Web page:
Wednesday, September 22, 2010

Black Hay

There's nothing better than smelling fresh cut hay and imagining a barn full of it. There is nothing worse than days of rain falling on fresh cut hay and turning it black with mold. It's enough to make you cry. Your neighbor too. She could smell that hay all the way up at her barn. I think I hear her crying now.

We've only tried for a second cutting of hay once before and, while it was hard to dry with the heavy dew of autumn, we got it in and were in love with our hay well into the winter. This year seemed auspicious. The year was late for hay but all the forecasters promised a late, dry fall, because we were owed a late, dry fall. What did they know?

Farmer Jones spent the summer irrigating day in and day out. When he couldn't do it he trained our buffed up high school neighbor to move the pipe and set the valves. The hay looked good but not that high when our farmer neighbor with the haying equipment stopped by. Did we want to cut yet? Was he going to? No, he wanted to wait a little for a taller grass. So did we. The forecasters had said it was going to be a late, dry fall.

Okay, so it wasn't. The first cut of hay is now all we have going into winter. I look at it this way. The horses and sheep don't know what they are missing because nothing was ever brought in. I hope that the wonderful hay sitting on the ground re-seeds the soil and we get another chance at two cuts next summer. Of course, it means more irrigation and no promises.

Next summer we won't be greedy. We will cut when the sky is still blue and the days are lengthening but not stormy. Unless, of course, the forecasters tell us it will be a late,dry fall. And we forget what we learned. And we smell that wonderful green hay and imagine what it would be like if it were just a few inches taller.

Photo: Irrigating the hay field one 20' pipe at a time. There are 16 to reach across the entire 8 acres. Farmer Jones moves them once a day.

All Rights Reserved. Copyright 2010 Scottie Jones

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Monday, September 13, 2010

Tomatoes 1 Grapes 0

Every farmer I know is complaining about their gardens and fields this year. The long, cool, wet summer has stunted the growth of many plants, marked others with brown spots, and left the rest unripened. I understand the good year - bad year cycle but I am going into the second year with few apples and plums and absolutely no pears.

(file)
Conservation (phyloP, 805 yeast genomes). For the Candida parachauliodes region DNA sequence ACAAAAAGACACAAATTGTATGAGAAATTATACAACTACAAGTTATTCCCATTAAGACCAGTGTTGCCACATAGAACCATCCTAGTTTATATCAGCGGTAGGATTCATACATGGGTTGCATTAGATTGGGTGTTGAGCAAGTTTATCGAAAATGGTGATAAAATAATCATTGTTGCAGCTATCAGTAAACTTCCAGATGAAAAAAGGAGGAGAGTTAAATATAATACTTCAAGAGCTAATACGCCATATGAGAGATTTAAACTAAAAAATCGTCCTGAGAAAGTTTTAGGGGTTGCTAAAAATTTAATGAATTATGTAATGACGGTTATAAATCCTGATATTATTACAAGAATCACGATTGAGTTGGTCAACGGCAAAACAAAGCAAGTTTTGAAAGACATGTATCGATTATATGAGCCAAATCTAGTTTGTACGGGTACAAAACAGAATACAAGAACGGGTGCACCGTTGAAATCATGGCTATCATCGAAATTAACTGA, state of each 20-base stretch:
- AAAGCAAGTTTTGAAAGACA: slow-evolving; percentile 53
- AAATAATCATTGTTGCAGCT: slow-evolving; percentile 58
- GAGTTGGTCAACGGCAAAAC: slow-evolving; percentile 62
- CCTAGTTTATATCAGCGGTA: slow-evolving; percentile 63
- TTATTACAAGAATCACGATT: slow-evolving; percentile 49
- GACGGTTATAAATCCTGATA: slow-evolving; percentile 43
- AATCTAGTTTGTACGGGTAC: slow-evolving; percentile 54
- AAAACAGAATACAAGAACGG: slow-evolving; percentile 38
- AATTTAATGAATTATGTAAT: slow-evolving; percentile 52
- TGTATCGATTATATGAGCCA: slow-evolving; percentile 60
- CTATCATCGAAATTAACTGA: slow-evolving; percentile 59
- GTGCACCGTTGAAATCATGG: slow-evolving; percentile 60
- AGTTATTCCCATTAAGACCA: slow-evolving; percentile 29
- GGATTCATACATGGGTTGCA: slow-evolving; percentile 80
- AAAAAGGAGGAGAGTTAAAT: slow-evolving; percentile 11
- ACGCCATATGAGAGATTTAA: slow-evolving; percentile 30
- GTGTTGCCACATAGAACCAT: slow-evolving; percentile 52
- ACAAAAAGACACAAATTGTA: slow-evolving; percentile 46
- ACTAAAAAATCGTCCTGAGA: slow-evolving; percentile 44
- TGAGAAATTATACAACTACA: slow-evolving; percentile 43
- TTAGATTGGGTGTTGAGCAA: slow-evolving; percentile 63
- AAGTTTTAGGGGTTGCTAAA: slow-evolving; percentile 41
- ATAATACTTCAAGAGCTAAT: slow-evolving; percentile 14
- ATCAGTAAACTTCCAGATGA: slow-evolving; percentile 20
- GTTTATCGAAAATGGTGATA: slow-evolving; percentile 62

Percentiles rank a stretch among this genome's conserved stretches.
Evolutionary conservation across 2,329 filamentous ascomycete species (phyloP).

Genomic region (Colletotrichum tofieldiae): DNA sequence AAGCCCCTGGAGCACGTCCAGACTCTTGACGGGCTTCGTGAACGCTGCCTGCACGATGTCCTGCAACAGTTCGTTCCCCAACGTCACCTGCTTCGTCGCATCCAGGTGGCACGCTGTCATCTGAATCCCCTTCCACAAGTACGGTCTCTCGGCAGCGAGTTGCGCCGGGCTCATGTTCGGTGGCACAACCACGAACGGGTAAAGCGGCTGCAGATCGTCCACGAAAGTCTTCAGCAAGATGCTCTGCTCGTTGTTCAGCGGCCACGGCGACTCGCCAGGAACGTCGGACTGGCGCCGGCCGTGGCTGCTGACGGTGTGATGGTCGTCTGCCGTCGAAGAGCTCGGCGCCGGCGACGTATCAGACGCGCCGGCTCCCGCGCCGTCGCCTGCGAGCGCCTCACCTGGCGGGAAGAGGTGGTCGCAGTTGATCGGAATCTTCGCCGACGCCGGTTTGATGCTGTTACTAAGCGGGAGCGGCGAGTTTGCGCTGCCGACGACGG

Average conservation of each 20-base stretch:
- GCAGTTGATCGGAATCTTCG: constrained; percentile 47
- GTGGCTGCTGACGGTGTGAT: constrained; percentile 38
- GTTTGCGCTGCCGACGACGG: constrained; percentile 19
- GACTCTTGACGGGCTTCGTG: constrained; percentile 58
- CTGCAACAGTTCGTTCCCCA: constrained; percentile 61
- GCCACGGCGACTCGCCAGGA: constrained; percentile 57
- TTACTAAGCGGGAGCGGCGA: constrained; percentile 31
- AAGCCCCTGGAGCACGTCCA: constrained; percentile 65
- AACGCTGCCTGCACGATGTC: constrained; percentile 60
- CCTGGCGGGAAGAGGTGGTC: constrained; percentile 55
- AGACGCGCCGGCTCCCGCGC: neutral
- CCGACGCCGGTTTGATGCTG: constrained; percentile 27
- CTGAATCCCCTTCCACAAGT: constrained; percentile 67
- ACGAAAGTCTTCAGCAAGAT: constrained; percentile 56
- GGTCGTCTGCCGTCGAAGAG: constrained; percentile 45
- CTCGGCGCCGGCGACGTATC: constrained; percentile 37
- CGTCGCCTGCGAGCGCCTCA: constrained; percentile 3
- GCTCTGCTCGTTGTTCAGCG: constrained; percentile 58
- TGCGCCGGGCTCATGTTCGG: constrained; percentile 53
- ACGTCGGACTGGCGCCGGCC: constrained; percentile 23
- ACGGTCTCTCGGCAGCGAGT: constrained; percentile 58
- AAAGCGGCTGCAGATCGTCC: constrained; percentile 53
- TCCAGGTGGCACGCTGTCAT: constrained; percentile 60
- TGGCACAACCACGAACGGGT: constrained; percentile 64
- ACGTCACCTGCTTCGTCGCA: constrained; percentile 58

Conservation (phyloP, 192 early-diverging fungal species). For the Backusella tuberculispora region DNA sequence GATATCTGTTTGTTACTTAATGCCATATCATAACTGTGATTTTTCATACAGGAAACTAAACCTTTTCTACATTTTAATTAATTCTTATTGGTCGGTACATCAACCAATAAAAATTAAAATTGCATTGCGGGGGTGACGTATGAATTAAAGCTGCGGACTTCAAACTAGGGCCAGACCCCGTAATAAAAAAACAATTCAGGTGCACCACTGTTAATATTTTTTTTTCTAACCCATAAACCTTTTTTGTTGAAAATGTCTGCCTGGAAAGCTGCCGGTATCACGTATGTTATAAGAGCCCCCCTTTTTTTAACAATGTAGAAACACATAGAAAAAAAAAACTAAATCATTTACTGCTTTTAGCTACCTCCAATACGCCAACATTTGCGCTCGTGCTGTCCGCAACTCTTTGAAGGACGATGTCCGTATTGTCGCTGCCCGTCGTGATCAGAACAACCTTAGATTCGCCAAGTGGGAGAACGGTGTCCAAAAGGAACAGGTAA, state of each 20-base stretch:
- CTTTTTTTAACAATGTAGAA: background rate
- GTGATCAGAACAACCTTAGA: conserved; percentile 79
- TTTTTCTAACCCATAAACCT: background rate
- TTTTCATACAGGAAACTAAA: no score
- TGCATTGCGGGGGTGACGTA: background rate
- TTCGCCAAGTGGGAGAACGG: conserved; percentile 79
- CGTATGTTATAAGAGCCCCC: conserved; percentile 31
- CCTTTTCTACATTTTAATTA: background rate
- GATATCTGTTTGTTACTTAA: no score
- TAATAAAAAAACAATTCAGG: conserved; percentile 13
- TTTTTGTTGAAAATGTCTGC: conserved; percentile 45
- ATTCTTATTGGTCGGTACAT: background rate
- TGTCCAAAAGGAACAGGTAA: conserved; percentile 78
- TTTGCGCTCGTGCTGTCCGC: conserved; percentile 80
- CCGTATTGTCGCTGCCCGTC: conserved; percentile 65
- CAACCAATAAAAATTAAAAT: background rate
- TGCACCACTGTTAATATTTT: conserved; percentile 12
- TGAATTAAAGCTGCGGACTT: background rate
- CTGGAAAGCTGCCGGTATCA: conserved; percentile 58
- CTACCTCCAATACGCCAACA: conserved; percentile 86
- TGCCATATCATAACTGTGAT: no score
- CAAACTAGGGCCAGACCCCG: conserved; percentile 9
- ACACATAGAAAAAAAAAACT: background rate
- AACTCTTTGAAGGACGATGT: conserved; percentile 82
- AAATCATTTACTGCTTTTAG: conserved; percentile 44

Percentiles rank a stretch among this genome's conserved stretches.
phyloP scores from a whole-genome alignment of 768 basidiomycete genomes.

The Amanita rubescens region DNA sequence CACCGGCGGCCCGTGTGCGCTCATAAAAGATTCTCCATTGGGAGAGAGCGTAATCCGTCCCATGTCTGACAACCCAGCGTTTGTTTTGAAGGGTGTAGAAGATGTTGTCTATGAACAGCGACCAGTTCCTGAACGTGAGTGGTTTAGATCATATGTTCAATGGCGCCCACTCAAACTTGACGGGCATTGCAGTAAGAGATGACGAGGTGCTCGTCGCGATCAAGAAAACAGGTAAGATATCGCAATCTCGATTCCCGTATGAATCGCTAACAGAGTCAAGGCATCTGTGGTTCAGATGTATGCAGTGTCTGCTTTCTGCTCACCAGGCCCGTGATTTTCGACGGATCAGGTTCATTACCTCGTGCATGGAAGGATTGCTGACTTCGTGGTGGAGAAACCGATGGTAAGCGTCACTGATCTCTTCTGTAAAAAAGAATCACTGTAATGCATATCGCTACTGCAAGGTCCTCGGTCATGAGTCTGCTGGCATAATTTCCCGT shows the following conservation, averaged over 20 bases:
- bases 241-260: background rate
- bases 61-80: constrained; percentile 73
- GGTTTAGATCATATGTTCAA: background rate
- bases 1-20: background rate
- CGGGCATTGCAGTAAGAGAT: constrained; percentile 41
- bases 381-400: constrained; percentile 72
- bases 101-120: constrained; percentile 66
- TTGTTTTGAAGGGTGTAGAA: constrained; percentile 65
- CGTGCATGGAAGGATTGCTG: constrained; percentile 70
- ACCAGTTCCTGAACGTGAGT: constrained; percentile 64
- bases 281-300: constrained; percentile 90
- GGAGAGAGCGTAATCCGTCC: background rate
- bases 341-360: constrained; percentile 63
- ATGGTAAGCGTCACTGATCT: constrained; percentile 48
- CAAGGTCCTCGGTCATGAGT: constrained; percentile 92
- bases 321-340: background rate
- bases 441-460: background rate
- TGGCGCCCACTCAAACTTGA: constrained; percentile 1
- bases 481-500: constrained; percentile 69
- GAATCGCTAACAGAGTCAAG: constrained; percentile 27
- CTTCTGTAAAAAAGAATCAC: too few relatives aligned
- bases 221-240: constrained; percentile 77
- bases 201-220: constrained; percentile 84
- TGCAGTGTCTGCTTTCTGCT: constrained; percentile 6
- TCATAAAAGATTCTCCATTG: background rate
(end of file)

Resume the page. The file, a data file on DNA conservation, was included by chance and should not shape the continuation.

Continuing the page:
If you like green beans, this is your year. Every cool veggie is happy. It's way past time for grapes but they still hang green on the vine. It's time for tomatoes but they hang green even in the greenhouse. The ripening is so delayed that school has started and the canning has barely begun. This means everything is going to happen at once, I just know it!

I suppose it sounds like whining, but we have coined a phrase out here. It's called the 'burden of abundance'. I know it sounds absolutely horrible to feel overwhelmed with too much food, but there are times when I can't even see my counter space because it is loaded with perishable time bombs. Too many cucumbers all at once either mean hours canning or the chickens get the rotten ones. It's the same for the tomatoes when they finally ripen. Ah, but there is nothing better than a red, ripe tomato with a little olive oil and fresh basil. Okay, I can't wait for it, but I also know the canning process takes time and care.

In the end, because of the vagaries of the weather this summer, we will spend a winter eating green beans, some peas, chiles, and tomato sauce. How bad can that be? My freezer also has 2 lambs since we are still trying to decide if ram lambs taste any different from ewe lambs. I think they may be tougher but that's about it. The beef is all but gone, as is the pork. I think I spied some elk burgers and maybe a fish fillet or two. We have lots of potatoes as long as we can keep them from freezing this winter. Our onions are a bit problematic since I don't think we have totally figured out how to store them. The kiwis will be large, but not plentiful. Except, how many kiwis can you eat anyway. The figs have been made into jam.

Okay, so I guess the harvest hasn't been and won't be a total loss. With the grapes ripening late, I doubt the yellow jackets will be too bad. I wonder what the deer and bear will do without their fall fruit. Well, I know the deer are eating my flowers all around the house and grazing on the lawn at night, so that's their answer. Haven't seen any bears close by (or at all), so I won't worry there.

Tomato sauce will go well for the winter months and who likes picking the stems out of all those grapes for raisins anyway?

Photos: (top) greenhouse tomatoes on their way to ripening; (bottom) a one-day harvest, not counting what is sitting in the buckets all around the butcher block!

All Rights Reserved. Copyright 2010 Scottie Jones

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